Secondly, the cross is the symbol of God’s self-emptying love.  In the gospel, Jesus said, “Yes, God loved the world so much that he gave his only Son, so that everyone who believes in him may not be lost but may have eternal life.”  Such is the depth of God’s love that He would empty Himself of His Son to save us from our folly and suffering.  In the letter to the Romans, St Paul wrote, “If God is for us, who is against us? He who did not withhold his own Son, but gave him up for all of us, will he not with him also give us everything else?”  (Rom 8:31f)  God did not keep His only Son for Himself but gave Him up for us sinners.  “God proves his love for us in that while we still were sinners Christ died for us.”  (cf Rom 5:6-8)  This was the prayer of Jesus before He left this world when He prayed, “I made your name known to them, and I will make it known, so that the love with which you have loved me may be in them, and I in them.” (Jn 17:25f)

Thirdly, the cross is the symbol of hope. Christ’s death on the cross did not end without the resurrection.  When Christians glorify the cross, it is always in view of the resurrection.  The cross without the resurrection would be tragic; but the resurrection without the cross would be powerless.  It is the cross that shows us what love entails but it is the resurrection that reveals the power and victory of love over sin and death.  Indeed, because Christ submitted so humbly, “God raised him high and gave him the name which is above all other names so that all beings in the heavens, on earth and in the underworld, should bend the knee at the name of Jesus and that every tongue should acclaim Jesus Christ as Lord, to the glory of God the Father.”  So the cross is not the end but a prelude to eternal life because sin and death is conquered by love and life.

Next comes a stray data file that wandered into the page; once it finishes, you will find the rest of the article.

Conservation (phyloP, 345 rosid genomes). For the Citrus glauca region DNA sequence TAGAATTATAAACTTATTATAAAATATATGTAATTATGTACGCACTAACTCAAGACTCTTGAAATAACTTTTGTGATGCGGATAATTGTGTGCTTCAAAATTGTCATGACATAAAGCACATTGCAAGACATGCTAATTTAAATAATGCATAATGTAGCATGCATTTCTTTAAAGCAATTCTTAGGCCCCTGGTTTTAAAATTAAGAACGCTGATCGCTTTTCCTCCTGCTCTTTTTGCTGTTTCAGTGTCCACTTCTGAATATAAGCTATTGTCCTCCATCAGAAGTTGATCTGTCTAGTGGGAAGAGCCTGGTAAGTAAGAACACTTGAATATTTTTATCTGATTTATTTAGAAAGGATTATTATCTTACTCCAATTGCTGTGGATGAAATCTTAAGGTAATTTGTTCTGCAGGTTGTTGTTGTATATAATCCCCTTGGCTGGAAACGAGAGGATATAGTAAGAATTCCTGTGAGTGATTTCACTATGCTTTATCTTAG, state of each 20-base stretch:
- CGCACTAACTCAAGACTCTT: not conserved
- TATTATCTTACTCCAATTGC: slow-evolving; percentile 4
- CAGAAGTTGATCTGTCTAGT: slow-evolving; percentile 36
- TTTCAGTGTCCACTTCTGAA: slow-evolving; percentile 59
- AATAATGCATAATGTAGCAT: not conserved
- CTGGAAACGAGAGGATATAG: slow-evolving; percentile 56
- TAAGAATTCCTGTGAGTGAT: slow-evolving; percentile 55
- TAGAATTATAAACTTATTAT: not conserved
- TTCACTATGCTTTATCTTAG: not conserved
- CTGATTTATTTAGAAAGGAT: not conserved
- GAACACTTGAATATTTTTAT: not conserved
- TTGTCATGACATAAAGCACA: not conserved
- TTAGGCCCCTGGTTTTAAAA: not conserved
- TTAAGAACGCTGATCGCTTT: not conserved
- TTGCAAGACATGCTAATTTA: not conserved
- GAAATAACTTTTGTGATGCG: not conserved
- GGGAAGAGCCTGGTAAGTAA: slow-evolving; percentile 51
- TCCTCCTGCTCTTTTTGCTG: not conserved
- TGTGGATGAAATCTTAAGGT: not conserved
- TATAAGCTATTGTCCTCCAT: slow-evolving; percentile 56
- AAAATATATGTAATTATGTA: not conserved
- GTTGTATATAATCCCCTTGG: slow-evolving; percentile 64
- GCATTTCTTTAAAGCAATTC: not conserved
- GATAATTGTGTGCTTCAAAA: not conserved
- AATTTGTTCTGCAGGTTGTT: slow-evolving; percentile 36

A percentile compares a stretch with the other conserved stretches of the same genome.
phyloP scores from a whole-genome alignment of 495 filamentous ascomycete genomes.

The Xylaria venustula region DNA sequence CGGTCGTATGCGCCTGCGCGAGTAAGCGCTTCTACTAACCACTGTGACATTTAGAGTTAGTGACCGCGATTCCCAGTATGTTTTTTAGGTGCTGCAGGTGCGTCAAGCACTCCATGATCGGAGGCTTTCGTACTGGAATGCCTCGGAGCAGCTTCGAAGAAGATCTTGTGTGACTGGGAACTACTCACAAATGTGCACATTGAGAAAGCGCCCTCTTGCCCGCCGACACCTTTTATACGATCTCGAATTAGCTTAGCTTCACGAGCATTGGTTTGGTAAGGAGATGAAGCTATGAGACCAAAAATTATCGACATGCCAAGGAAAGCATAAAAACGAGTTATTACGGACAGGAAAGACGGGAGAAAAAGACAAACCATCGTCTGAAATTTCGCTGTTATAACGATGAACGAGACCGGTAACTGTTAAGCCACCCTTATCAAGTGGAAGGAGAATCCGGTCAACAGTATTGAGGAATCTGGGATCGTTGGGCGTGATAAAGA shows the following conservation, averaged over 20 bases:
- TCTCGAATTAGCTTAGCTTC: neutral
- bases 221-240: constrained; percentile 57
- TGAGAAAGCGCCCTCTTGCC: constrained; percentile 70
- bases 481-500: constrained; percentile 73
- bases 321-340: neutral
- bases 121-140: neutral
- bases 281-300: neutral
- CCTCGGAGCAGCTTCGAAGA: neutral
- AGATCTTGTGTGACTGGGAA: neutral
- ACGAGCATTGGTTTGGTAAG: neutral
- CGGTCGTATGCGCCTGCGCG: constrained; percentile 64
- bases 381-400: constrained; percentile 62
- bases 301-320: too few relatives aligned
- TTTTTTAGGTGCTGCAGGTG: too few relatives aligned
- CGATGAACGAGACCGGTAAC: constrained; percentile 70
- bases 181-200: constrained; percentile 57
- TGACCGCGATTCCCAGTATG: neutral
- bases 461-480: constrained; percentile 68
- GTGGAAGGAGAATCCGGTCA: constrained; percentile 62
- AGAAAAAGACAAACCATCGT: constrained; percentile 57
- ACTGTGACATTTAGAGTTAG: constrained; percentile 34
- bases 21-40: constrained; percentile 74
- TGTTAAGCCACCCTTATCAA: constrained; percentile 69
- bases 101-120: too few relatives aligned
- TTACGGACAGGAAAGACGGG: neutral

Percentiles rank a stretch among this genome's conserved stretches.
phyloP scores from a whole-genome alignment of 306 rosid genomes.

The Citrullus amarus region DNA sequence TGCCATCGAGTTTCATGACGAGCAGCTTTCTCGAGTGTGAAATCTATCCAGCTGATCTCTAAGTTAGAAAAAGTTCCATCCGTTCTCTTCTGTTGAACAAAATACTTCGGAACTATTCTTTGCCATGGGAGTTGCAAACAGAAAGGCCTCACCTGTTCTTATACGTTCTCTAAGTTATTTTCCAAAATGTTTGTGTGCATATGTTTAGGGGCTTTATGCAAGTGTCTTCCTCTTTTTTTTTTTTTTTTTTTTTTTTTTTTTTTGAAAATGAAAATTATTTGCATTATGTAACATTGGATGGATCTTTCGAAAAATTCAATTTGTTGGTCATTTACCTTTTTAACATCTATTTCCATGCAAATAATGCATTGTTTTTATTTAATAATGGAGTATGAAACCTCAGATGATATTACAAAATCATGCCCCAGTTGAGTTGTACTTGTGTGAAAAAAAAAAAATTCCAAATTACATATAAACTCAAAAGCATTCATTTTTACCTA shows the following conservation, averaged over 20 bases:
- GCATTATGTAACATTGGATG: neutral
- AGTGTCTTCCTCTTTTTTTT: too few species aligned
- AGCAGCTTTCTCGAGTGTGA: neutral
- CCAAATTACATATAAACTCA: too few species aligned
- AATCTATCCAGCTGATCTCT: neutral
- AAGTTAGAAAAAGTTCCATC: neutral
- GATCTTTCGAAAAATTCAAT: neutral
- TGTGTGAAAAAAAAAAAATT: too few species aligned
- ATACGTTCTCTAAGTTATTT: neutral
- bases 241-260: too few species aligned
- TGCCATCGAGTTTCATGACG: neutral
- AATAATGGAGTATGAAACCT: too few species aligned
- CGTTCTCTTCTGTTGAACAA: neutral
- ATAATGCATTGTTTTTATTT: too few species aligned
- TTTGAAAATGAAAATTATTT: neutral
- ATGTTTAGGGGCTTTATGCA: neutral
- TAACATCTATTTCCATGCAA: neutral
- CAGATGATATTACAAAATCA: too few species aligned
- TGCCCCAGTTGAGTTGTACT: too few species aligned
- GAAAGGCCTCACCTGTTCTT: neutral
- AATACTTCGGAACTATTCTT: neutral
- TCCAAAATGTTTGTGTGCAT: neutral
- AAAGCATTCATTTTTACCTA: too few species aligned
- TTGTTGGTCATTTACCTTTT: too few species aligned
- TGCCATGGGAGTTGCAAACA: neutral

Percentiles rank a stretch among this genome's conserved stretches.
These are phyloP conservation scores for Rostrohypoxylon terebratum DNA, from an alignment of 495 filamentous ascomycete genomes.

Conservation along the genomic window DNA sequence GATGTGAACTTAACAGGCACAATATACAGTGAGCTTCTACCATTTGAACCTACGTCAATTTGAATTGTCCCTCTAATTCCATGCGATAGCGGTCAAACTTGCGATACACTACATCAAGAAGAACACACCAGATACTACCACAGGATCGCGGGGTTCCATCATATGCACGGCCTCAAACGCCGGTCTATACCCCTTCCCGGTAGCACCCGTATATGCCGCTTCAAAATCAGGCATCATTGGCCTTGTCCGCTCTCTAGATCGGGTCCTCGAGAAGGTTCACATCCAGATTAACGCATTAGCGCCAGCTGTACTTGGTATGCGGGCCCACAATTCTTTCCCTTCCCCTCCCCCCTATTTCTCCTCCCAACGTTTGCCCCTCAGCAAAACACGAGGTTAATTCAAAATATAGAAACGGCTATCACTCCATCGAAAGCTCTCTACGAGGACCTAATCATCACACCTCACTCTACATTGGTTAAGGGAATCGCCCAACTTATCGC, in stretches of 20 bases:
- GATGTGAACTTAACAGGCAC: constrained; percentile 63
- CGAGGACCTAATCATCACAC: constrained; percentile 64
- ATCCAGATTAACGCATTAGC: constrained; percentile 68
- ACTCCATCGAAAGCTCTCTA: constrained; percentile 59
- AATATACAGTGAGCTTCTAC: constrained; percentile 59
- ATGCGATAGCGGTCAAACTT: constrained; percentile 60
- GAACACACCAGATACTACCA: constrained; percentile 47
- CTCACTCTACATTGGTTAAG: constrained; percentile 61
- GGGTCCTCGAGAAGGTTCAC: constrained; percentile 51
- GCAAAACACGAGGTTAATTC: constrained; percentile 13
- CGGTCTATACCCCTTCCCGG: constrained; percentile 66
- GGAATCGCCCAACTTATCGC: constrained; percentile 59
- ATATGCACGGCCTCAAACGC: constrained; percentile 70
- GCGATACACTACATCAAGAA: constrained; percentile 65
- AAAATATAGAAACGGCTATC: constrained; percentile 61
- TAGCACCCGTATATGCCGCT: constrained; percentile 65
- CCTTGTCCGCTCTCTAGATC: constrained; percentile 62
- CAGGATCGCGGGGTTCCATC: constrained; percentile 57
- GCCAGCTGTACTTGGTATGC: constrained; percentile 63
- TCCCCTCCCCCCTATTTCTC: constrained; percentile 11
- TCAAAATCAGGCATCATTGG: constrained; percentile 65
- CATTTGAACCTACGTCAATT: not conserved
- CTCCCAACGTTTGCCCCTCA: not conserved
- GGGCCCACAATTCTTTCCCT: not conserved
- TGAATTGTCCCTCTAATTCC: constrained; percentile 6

In the light of what the cross has revealed to us about the reality of sin and at the same time the symbol for our salvation, if we want to find strength, direction and healing for our sins and sufferings, then we must look to the cross and contemplate on the Crucified Christ.  This was what Moses said to the people.  “Make a fiery serpent and put it on a standard. If anyone is bitten and looks at it, he shall live.”  This fiery serpent is a foreshadowing of the cross when Jesus was lifted up as a sign of God’s mercy and love for all.  “The Son of Man must be lifted up as Moses lifted up the serpent in the desert, so that everyone who believes may have eternal life in him.”   How can this contemplation heal us?